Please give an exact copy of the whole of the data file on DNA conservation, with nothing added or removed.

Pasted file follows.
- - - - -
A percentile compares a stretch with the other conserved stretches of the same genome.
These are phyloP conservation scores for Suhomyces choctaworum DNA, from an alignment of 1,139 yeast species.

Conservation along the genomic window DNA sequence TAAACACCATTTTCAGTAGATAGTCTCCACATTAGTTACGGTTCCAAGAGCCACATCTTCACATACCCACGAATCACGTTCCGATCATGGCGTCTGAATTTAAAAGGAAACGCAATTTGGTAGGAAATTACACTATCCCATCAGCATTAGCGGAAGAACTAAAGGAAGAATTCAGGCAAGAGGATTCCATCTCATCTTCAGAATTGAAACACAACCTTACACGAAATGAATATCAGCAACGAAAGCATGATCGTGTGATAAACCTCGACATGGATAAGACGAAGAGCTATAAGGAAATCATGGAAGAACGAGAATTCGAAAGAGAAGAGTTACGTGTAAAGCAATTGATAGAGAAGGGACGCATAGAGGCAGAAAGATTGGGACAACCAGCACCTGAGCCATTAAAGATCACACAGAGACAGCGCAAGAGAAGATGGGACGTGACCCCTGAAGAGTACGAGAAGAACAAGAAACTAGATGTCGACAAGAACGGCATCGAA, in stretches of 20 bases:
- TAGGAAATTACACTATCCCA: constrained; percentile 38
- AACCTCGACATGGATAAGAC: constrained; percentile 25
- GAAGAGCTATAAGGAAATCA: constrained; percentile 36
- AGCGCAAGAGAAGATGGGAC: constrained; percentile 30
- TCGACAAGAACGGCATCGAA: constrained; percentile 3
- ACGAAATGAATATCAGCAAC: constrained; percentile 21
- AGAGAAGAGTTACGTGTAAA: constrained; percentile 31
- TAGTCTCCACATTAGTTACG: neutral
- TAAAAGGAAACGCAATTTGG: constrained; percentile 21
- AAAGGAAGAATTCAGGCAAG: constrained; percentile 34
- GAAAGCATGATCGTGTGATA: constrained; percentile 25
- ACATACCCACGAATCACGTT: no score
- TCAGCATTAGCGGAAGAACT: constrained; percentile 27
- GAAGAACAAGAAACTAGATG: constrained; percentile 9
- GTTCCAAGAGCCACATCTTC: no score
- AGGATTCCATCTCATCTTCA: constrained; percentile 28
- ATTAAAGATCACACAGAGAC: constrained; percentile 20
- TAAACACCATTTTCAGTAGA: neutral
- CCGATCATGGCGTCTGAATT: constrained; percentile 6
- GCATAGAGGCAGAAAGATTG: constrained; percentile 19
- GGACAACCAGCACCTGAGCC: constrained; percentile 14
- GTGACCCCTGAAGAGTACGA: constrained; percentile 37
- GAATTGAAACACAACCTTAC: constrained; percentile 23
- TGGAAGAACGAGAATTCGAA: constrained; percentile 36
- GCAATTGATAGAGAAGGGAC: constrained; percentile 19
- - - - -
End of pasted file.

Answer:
A percentile compares a stretch with the other conserved stretches of the same genome.
These are phyloP conservation scores for Suhomyces choctaworum DNA, from an alignment of 1,139 yeast species.

Conservation along the genomic window DNA sequence TAAACACCATTTTCAGTAGATAGTCTCCACATTAGTTACGGTTCCAAGAGCCACATCTTCACATACCCACGAATCACGTTCCGATCATGGCGTCTGAATTTAAAAGGAAACGCAATTTGGTAGGAAATTACACTATCCCATCAGCATTAGCGGAAGAACTAAAGGAAGAATTCAGGCAAGAGGATTCCATCTCATCTTCAGAATTGAAACACAACCTTACACGAAATGAATATCAGCAACGAAAGCATGATCGTGTGATAAACCTCGACATGGATAAGACGAAGAGCTATAAGGAAATCATGGAAGAACGAGAATTCGAAAGAGAAGAGTTACGTGTAAAGCAATTGATAGAGAAGGGACGCATAGAGGCAGAAAGATTGGGACAACCAGCACCTGAGCCATTAAAGATCACACAGAGACAGCGCAAGAGAAGATGGGACGTGACCCCTGAAGAGTACGAGAAGAACAAGAAACTAGATGTCGACAAGAACGGCATCGAA, in stretches of 20 bases:
- TAGGAAATTACACTATCCCA: constrained; percentile 38
- AACCTCGACATGGATAAGAC: constrained; percentile 25
- GAAGAGCTATAAGGAAATCA: constrained; percentile 36
- AGCGCAAGAGAAGATGGGAC: constrained; percentile 30
- TCGACAAGAACGGCATCGAA: constrained; percentile 3
- ACGAAATGAATATCAGCAAC: constrained; percentile 21
- AGAGAAGAGTTACGTGTAAA: constrained; percentile 31
- TAGTCTCCACATTAGTTACG: neutral
- TAAAAGGAAACGCAATTTGG: constrained; percentile 21
- AAAGGAAGAATTCAGGCAAG: constrained; percentile 34
- GAAAGCATGATCGTGTGATA: constrained; percentile 25
- ACATACCCACGAATCACGTT: no score
- TCAGCATTAGCGGAAGAACT: constrained; percentile 27
- GAAGAACAAGAAACTAGATG: constrained; percentile 9
- GTTCCAAGAGCCACATCTTC: no score
- AGGATTCCATCTCATCTTCA: constrained; percentile 28
- ATTAAAGATCACACAGAGAC: constrained; percentile 20
- TAAACACCATTTTCAGTAGA: neutral
- CCGATCATGGCGTCTGAATT: constrained; percentile 6
- GCATAGAGGCAGAAAGATTG: constrained; percentile 19
- GGACAACCAGCACCTGAGCC: constrained; percentile 14
- GTGACCCCTGAAGAGTACGA: constrained; percentile 37
- GAATTGAAACACAACCTTAC: constrained; percentile 23
- TGGAAGAACGAGAATTCGAA: constrained; percentile 36
- GCAATTGATAGAGAAGGGAC: constrained; percentile 19